From the Covenant Ballet Theatre of Brooklyn
Conceived and Choreographed by Marla A. Hirokawa
Part of the 2014 New York International Fringe Festival
Off Off Broadway, Dance
Ran through 8.15.14
The Theater at the 14th Street Y, 344 East 14th Street
by Jason Rost on 8.18.14
Terrance Duncan, Deborah Li, Mari Mori, Lea Kramberg, Chi-Tsung Kuo in Nisei. Photo by Jonathan Fazio.
BOTTOM LINE: A heartfelt 2001 ballet from a Brooklyn ballet company finds its way into the Fringe spotlight.
The Covenant Ballet Theatre of Brooklyn is showcasing a strong sense of community at this year's NYC Fringe Festival. The 2001 ballet, Nisei, is about the vitality of a community of Japanese Americans overcoming the bigotry against them during WWII. It has been re-imagined for the company's repertoire and this year's Fringe. Furthermore, the Covenant Ballet is a strong community ballet company and academy in Brooklyn that has only recently overcome a financial and structural blow to the company's home in the Gravesend community of Brooklyn. The resilience of the company, led by Marla A. Hirokawa, is evident by the sold out run at this year's Fringe.
The ballet tells the story of an older Nisei (a second-generation Japanese American) recalling his years as a young soldier in WWII. The Old Nisei (played beautifully by Lawrence Lam) teaches his grandson (Sebastian Huynh) about the war while the stage is flooded with his memories. This includes one of Hirokawa's most riveting scenes where the attack on Pearl Harbor is announced at a radio party at the Nisei's home. The party guests quickly abandon the Japanese American family treating them like criminals.
The Nisei fights against the bigotry through patriotism by becoming a soldier. He finds he is marginalized there as well. He is segregated from his fellow troops and not allowed to bear arms. Eventually the Nisei does fight on the front lines heroically. Hirokawa's ballet ends at a Veterans Day Parade where vets of all races, including the Nisei, are honored by young scouts.
Nisei is a mix of trained professional ballet dancers, including the impressive company principle Tanya Trombly. The rest of the company is made up of actors with a strong sense of movement and children who are a part of Covenant's ballet academy. The original music is played live by an onstage band led by musical director Craig Brann. The piece is primarily effective in the communication between multiple generations through dance, and as an education for young people on the bigotry shown to Japanese Americans in WWII through segregation and internment camps. The community and families involved with the production deserve all of the pride they have in seeing this passionate group of artists, young and old, take the stage.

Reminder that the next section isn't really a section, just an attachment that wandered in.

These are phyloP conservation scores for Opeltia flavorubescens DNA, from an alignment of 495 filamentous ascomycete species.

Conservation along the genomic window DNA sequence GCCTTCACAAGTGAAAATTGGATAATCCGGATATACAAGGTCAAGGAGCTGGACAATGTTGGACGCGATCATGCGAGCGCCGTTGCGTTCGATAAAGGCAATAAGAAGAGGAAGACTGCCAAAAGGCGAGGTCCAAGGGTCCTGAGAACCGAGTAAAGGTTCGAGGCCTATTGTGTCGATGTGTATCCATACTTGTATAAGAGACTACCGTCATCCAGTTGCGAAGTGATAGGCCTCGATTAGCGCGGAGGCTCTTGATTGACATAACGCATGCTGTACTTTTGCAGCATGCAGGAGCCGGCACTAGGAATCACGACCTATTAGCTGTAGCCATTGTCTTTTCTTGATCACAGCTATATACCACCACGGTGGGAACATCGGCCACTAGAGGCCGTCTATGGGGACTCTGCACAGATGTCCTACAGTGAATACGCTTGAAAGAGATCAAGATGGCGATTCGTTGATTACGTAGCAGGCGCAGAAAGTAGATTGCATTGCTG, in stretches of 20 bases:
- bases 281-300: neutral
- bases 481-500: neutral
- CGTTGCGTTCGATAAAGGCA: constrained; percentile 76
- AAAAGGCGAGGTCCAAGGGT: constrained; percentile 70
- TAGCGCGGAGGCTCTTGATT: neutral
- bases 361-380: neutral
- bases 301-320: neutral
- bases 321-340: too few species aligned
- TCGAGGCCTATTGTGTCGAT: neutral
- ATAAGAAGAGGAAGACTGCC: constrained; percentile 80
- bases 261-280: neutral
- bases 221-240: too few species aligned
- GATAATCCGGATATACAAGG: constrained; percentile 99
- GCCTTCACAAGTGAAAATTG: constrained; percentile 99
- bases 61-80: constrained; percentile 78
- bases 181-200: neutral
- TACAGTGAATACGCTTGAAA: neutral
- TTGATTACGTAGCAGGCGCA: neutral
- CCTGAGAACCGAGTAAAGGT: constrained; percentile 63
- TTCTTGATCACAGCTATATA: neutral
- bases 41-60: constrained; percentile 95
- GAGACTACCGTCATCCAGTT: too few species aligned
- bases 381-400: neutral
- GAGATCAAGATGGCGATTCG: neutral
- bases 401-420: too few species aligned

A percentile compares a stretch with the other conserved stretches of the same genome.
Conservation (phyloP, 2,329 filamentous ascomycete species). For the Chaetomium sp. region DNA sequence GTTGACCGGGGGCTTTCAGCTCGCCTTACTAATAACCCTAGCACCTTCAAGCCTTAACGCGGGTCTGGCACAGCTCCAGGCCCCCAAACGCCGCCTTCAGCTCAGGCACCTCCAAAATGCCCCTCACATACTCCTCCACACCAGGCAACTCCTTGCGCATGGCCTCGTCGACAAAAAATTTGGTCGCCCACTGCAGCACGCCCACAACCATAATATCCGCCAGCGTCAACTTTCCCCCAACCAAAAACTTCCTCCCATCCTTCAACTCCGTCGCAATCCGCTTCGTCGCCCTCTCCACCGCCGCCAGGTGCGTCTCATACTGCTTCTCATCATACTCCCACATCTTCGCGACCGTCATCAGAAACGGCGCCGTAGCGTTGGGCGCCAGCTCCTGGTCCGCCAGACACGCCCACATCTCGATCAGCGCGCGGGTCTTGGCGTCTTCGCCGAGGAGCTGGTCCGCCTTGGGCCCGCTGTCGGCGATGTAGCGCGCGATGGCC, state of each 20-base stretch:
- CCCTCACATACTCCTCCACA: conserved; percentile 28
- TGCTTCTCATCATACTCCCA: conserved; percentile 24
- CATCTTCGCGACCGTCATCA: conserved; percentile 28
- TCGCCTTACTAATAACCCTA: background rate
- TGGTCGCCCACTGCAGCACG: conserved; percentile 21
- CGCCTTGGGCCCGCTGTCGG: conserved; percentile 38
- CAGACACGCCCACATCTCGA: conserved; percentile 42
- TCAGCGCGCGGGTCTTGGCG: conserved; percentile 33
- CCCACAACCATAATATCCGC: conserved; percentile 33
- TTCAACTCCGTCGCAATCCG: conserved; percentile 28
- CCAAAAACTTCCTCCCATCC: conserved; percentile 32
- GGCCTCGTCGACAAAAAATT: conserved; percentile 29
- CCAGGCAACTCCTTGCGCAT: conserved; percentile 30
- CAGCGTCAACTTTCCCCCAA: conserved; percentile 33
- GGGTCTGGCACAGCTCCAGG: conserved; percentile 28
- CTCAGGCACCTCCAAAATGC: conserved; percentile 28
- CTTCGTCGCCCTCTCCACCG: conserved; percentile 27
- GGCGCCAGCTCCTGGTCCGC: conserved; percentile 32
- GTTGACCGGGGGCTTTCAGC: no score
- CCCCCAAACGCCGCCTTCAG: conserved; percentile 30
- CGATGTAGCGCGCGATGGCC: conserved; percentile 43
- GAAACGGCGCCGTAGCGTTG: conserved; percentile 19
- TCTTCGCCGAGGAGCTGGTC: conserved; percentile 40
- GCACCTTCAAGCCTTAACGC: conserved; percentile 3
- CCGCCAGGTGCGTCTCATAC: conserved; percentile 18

The capacity for high-level ballet technique falls short, but is overcome by the more important heart of the piece. Hirokawa saves the most effective reveal for the end of the performance when she brings onstage three real-life veterans to be honored. The ballet is dedicated to them, especially the final guest who is a Japanese American man who actually fought in WWII. She takes the time to talk about these men after the curtain call and the story behind the ballet. It will certainly resonate for years to come for these young performers, their community, and those in the audience.
(Nisei plays at The Theater at the 14th Street Y, 344 East 14th Street, through August 16, 2014. Tickets are $18 and are available at fringenyc.org. For more information on the company visit: www.covenantballet.org. For more on the project visit: www.niseiproject.com.)